In the first half of the twentieth century, cricket laid claim to being the national sport. For a start, it was longer established than any other team spectator sport (though horse racing was far longer established). It was also played across all of England and Wales, as well as being surprisingly popular in Scotland and, even, parts of Ireland. It was also played by all classes. Before the Great War, WG Grace had been the most famous sportsman in Britain. Between the wars, the most famous cricketer would be Jack Hobbs, seen above with his long time opening partner, Herbert Sutcliffe.
Hobbs was a professional. One of the things that made cricket unusual between the wars was that it was both a professional and amateur sport at the highest level. That did not mean equality. Gentlemen, as the amateurs were known were inevitably those whose socio-economic status enabled them to not require pay. Players, the professionals, were working class men who had to be paid if they were going play a game that at the top level (with three-day county matches and five-day tests making summer work impossible). Gentlemen and players had separate hotel rooms, even hotels, separate entrances; gentlemen were addressed by their inferiors as Mr or Sir. Most of all, only gentlemen could captain a side. To become captain the professional Wally Hammond became amateur, given a job with Marshall Tyres to, in reality, play cricket; Hobbs was a professional, but he believed in gentlemen captains. As late as 1947 Gubby Allen was brought out of retirement to captain England because no suitable gentlemen was up to it; it wasn’t until the 1950s that Len Hutton became the first professional captain, and it needed a string of disastrous defeats to make that happen. Times were changing though: Sir Jack Hobbs became the first professional sportsman to win a knighthood. Sport was respectable and a growing national obsession, fed and feeding press, cinema newsreel and a radio.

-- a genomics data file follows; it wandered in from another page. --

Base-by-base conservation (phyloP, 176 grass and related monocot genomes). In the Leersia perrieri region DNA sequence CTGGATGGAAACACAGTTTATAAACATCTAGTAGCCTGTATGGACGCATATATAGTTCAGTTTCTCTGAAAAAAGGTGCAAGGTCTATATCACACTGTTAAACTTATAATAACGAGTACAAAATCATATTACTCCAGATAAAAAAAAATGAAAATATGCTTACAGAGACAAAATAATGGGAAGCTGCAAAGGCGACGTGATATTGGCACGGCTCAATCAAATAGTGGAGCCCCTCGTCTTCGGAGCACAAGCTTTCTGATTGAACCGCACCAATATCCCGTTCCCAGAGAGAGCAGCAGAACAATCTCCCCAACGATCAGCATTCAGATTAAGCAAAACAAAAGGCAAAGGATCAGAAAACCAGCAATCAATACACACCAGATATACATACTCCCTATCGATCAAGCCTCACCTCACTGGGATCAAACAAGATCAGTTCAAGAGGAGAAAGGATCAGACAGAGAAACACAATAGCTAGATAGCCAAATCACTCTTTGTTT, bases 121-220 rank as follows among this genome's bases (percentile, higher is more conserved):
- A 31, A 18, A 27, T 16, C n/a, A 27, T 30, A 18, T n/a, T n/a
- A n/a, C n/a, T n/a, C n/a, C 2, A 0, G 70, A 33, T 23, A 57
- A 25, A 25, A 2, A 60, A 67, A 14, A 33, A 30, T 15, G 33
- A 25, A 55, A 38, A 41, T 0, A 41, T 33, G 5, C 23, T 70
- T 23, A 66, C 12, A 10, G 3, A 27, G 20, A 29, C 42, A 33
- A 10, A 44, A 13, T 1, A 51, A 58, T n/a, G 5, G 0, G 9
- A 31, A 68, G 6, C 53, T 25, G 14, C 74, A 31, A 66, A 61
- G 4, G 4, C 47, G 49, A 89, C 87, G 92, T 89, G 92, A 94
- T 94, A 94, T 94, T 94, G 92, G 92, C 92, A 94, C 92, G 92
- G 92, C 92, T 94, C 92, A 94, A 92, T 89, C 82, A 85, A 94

The greatest star of them all wasn’t English: the greatest batsman of them all, Australia’s Don Bradman, made his test debut in 1928. Bradman was a one off, a sporting genius. In Australia’s 1930 tour of England he scored 2,960 runs (at an average of 98.66). In the five tests he scored 974 runs, including 309 in one day in the third test at Leeds. At other times he set a first class record of 452 not out, or made 100 off three eight-ball overs:
It was in the last test of that 1930 series that some thought they detected an Achilles heel: Bradman struggled against short-pitched bowling in that Oval test (mind you, he did score 232). This led England, under the captaincy of Douglas Jardine, to adopt a technique common in county cricket, leg theory, with fast short pitched bowling from the Nottinghamshire duo of Harold Larwood and Bill Voce. These were very much players from the Notts’ coalfields, the epitome of the hard nosed (and hard drinking) professionals. Larwood, in particular, was very fast. With the series square, the third test on a pacy Adelaide pitch saw England employ body line, as the Australians coined the new tactic, with a vengeance.
Ironically, when Australia’s captain Bill Woodfull was hit, England were not deploying the leg-side filed that body line required. However, with the very next ball, they were. When the England tour manager enquires after Woodfull’s health later, the Australian captain (who maintained a dignified public silence over the matter) famously told him that ‘There are two teams out there, one is playing cricket. The other is making no attempt to do so.’ When his remarks leaked out, a bitter controversy was ignited, evening being held by some to have damaged political and relations between Britain and Australia.
Can there be any better evidence of the way in which sport had by the assumed the position it has occupied ever since in popular culture and national life? Sport mattered.